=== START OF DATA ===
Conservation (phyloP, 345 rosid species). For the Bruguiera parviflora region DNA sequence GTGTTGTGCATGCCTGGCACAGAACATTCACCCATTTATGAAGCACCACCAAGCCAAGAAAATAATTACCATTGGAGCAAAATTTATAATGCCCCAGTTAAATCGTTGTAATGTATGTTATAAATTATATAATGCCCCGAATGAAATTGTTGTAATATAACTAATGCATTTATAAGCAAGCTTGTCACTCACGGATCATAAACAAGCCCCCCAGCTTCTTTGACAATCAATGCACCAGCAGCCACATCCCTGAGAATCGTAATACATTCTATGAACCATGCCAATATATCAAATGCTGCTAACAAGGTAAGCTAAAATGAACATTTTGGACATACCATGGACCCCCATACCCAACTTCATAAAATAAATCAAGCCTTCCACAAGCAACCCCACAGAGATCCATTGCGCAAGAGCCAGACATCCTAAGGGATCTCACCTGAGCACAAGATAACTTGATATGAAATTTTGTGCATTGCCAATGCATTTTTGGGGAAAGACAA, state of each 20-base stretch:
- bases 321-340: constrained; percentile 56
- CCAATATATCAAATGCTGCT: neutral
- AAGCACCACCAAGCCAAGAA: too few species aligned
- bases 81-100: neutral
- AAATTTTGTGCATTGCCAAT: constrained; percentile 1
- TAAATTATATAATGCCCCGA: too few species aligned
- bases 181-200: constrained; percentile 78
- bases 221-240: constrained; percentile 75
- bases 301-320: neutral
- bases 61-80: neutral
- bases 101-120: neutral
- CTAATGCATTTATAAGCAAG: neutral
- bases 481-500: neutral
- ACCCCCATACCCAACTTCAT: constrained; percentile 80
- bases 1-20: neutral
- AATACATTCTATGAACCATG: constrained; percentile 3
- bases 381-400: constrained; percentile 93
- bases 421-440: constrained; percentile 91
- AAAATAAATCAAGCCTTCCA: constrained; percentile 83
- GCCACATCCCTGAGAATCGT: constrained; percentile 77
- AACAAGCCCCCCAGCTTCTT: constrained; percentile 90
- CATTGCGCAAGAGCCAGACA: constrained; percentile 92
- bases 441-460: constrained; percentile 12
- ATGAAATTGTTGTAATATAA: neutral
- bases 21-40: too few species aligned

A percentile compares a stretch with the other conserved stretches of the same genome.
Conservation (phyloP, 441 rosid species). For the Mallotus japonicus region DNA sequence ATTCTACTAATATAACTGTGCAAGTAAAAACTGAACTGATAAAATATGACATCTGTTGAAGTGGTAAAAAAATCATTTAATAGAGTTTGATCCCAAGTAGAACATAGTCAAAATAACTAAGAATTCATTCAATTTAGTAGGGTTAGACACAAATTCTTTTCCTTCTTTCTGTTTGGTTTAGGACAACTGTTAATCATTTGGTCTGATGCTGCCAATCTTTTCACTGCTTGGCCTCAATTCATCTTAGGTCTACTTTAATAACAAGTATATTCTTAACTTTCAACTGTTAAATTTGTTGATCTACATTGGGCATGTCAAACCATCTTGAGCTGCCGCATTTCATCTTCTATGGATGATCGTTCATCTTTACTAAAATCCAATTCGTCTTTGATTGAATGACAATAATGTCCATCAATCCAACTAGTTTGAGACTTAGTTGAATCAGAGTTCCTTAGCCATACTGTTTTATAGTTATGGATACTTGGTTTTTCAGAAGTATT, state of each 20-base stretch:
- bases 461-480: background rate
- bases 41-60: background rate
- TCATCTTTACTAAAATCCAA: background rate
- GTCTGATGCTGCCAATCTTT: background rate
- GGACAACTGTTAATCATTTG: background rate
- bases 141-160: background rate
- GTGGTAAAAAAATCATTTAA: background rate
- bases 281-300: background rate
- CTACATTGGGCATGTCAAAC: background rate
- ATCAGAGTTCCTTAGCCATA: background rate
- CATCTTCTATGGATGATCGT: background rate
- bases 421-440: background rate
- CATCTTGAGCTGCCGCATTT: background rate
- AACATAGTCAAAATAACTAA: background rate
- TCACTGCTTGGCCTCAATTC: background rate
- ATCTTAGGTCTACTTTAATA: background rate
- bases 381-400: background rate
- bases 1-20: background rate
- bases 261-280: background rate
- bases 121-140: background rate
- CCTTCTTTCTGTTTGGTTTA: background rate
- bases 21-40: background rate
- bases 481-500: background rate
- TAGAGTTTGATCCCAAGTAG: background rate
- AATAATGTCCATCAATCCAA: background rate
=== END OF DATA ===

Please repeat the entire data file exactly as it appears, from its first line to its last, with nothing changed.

Conservation (phyloP, 345 rosid species). For the Bruguiera parviflora region DNA sequence GTGTTGTGCATGCCTGGCACAGAACATTCACCCATTTATGAAGCACCACCAAGCCAAGAAAATAATTACCATTGGAGCAAAATTTATAATGCCCCAGTTAAATCGTTGTAATGTATGTTATAAATTATATAATGCCCCGAATGAAATTGTTGTAATATAACTAATGCATTTATAAGCAAGCTTGTCACTCACGGATCATAAACAAGCCCCCCAGCTTCTTTGACAATCAATGCACCAGCAGCCACATCCCTGAGAATCGTAATACATTCTATGAACCATGCCAATATATCAAATGCTGCTAACAAGGTAAGCTAAAATGAACATTTTGGACATACCATGGACCCCCATACCCAACTTCATAAAATAAATCAAGCCTTCCACAAGCAACCCCACAGAGATCCATTGCGCAAGAGCCAGACATCCTAAGGGATCTCACCTGAGCACAAGATAACTTGATATGAAATTTTGTGCATTGCCAATGCATTTTTGGGGAAAGACAA, state of each 20-base stretch:
- bases 321-340: constrained; percentile 56
- CCAATATATCAAATGCTGCT: neutral
- AAGCACCACCAAGCCAAGAA: too few species aligned
- bases 81-100: neutral
- AAATTTTGTGCATTGCCAAT: constrained; percentile 1
- TAAATTATATAATGCCCCGA: too few species aligned
- bases 181-200: constrained; percentile 78
- bases 221-240: constrained; percentile 75
- bases 301-320: neutral
- bases 61-80: neutral
- bases 101-120: neutral
- CTAATGCATTTATAAGCAAG: neutral
- bases 481-500: neutral
- ACCCCCATACCCAACTTCAT: constrained; percentile 80
- bases 1-20: neutral
- AATACATTCTATGAACCATG: constrained; percentile 3
- bases 381-400: constrained; percentile 93
- bases 421-440: constrained; percentile 91
- AAAATAAATCAAGCCTTCCA: constrained; percentile 83
- GCCACATCCCTGAGAATCGT: constrained; percentile 77
- AACAAGCCCCCCAGCTTCTT: constrained; percentile 90
- CATTGCGCAAGAGCCAGACA: constrained; percentile 92
- bases 441-460: constrained; percentile 12
- ATGAAATTGTTGTAATATAA: neutral
- bases 21-40: too few species aligned

A percentile compares a stretch with the other conserved stretches of the same genome.
Conservation (phyloP, 441 rosid species). For the Mallotus japonicus region DNA sequence ATTCTACTAATATAACTGTGCAAGTAAAAACTGAACTGATAAAATATGACATCTGTTGAAGTGGTAAAAAAATCATTTAATAGAGTTTGATCCCAAGTAGAACATAGTCAAAATAACTAAGAATTCATTCAATTTAGTAGGGTTAGACACAAATTCTTTTCCTTCTTTCTGTTTGGTTTAGGACAACTGTTAATCATTTGGTCTGATGCTGCCAATCTTTTCACTGCTTGGCCTCAATTCATCTTAGGTCTACTTTAATAACAAGTATATTCTTAACTTTCAACTGTTAAATTTGTTGATCTACATTGGGCATGTCAAACCATCTTGAGCTGCCGCATTTCATCTTCTATGGATGATCGTTCATCTTTACTAAAATCCAATTCGTCTTTGATTGAATGACAATAATGTCCATCAATCCAACTAGTTTGAGACTTAGTTGAATCAGAGTTCCTTAGCCATACTGTTTTATAGTTATGGATACTTGGTTTTTCAGAAGTATT, state of each 20-base stretch:
- bases 461-480: background rate
- bases 41-60: background rate
- TCATCTTTACTAAAATCCAA: background rate
- GTCTGATGCTGCCAATCTTT: background rate
- GGACAACTGTTAATCATTTG: background rate
- bases 141-160: background rate
- GTGGTAAAAAAATCATTTAA: background rate
- bases 281-300: background rate
- CTACATTGGGCATGTCAAAC: background rate
- ATCAGAGTTCCTTAGCCATA: background rate
- CATCTTCTATGGATGATCGT: background rate
- bases 421-440: background rate
- CATCTTGAGCTGCCGCATTT: background rate
- AACATAGTCAAAATAACTAA: background rate
- TCACTGCTTGGCCTCAATTC: background rate
- ATCTTAGGTCTACTTTAATA: background rate
- bases 381-400: background rate
- bases 1-20: background rate
- bases 261-280: background rate
- bases 121-140: background rate
- CCTTCTTTCTGTTTGGTTTA: background rate
- bases 21-40: background rate
- bases 481-500: background rate
- TAGAGTTTGATCCCAAGTAG: background rate
- AATAATGTCCATCAATCCAA: background rate